Remember what Chinese martial-arts movies used to be like, before Crouching Tiger Hidden Dragon and Hero? The no-holds-barred action, the over-the-top storytelling? The Daoist laughter? Yuen Woo-Ping sure seems to. His new movie True Legend is pure old-school awesomeness.

Yuen, of course, is the guy who did the stunts for The Matrix and countless other classics. And True Legend, in select theaters today and more theaters next week, does have some of the most mind-blowing wirework and beautifully choreographed violence I've seen in ages. Plus it's just hair-raisingly insane, and it wears its giant heart on its sleeve.


Spoilers ahead...

I should probably admit, right here, that I haven't kept up with Hong Kong and Chinese movies as well in the past decade as I did in the 1990s. So there may be other recent films that are just as nuts, and just as brilliantly violent, as True Legend, and I just haven't seen them. To me, though, it felt like the return of something I hadn't seen since the era of Tsui Hark and countless other creators in the 1980s and 1990s.

True Legend is loosely based on fact: It's the story of Su Can, a great general in the 1860s, who's like a one-man army. (An early sequence where Su Can and a few comrades rescue a kidnapped prince is just a total action-movie wet dream.) Su Can has everything: a beautiful sweetheart, brothers in arms, and a dream of opening the best martial arts school in China.

But it all comes crashing down, due to the evil of the Five Venom Fists. The movie's plot is almost too complicated to narrate, but in a nutshell, the Five Venom Fists is a style of kung-fu that turns you into an unstoppable quasi-zombie. Literally, your skin gets pale and undead-looking, and stuff. Su Can's father, we learn, was forced to kill a man who had gone too far with the Five Venom Fists, killing a ton of innocent people in the process. Now that man's son, who's also the brother of Su Can's sweetheart, has perfected the Five Venom Fists and he wants revenge. The villain, Yuan, has also sewn fancy armor into his skin, so he'll be doubly invincible. And he has a whole army, as well as a crack team of ninjas, on his side.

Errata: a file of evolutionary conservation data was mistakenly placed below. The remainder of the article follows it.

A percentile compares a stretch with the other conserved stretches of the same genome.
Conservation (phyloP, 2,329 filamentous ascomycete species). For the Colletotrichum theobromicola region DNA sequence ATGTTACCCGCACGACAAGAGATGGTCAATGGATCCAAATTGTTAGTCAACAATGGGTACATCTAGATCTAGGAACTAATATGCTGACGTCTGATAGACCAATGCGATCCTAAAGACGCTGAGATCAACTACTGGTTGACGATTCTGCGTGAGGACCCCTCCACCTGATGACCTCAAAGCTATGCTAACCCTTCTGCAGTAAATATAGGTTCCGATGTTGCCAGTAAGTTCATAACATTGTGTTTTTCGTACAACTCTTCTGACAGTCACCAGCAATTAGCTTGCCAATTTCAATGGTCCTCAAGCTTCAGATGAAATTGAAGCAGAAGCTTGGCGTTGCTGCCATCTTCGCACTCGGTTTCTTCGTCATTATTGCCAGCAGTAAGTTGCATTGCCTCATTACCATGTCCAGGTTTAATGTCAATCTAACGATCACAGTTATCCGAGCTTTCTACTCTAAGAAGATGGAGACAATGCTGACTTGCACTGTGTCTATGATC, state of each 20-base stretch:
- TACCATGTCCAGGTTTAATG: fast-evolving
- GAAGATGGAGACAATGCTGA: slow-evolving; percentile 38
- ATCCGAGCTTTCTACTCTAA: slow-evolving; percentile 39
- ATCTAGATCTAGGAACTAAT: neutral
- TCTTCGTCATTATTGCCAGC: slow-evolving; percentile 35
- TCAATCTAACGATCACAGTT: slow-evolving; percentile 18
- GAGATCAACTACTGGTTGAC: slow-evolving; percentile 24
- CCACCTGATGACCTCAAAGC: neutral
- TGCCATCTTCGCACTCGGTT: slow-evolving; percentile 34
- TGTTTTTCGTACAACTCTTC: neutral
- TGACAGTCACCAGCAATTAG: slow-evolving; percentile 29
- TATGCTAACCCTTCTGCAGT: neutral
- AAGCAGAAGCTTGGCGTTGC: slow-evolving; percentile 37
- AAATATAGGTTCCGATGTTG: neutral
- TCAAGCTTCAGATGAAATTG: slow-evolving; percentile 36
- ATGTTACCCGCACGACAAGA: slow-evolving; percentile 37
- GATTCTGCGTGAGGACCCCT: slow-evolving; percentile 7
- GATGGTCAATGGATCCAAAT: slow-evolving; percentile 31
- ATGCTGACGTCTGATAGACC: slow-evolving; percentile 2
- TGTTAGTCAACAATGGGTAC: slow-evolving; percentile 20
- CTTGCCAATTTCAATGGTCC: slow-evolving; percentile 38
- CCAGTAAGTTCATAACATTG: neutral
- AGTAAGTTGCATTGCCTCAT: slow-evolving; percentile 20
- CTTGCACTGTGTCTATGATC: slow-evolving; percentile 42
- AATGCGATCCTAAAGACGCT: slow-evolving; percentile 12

What follows is basically the classic story of the noblest person on Earth, Su Can, getting broken down over and over and getting stronger and stronger as a result. He has a weird spiritual experience, where he meets the God of Wushu (in a sort of weird CG landscape that feels oddly reminscent of Sucker Punch) and has to basically go insane to defeat the God of Wushu and perfect his skills. But even that isn't enough to save Su Can for further heartbreaks, and eventually he is forced to – wait for it – invent the drunken style of kung-fu. Yes, he is the original Drunken Master.

Let's recap here: zombie kung-fu master with ninja assassins on his side challenges our hero, who has to defeat a supernatural entity to become good enough to win out. And later, he becomes the Drunken Master. Oh, and did I mention his final nemesis in the film is the late, great David Carradine in his last ever role? And Michelle Yeoh is a wine-making doctor who saves his life? If the preceding paragraph doesn't fill you with a fierce desire to see this film, then you should probably just go see Bridesmaids or Priest instead.

And yeah, there is absolutely nothing subtle about this film – when it's silly, it's monumentally silly. When it's tugging at your heartstrings (which it does often) it basically grabs hold of them and wrenches with its venom fists. When it's lecturing you about nineteenth century European imperialism in China, you're not left in any doubt on the matter.


But like I said, this movie has a ginormous heart. And if the sequence where Su Can's sweetheart (now his wife) jumps into a waterfall to save his broken body — and then makes a makeshift stretcher and drags him all the way up a mountain to look for a doctor – doesn't make you melt a bit, then you're just dead inside.

True Legend is about two hours long, but it never feels slow at all, even when we're delving into Su Can's fall from grace. And in a world of movies about heroes who start out arrogant and immature and have to learn humility or selflessness, it's kind of great to see a movie about a hero who starts out completely noble and selfless, and then has to learn to be kind of crazy. I haven't seen Priest yet, but I pretty much guarantee True Legend is a better movie.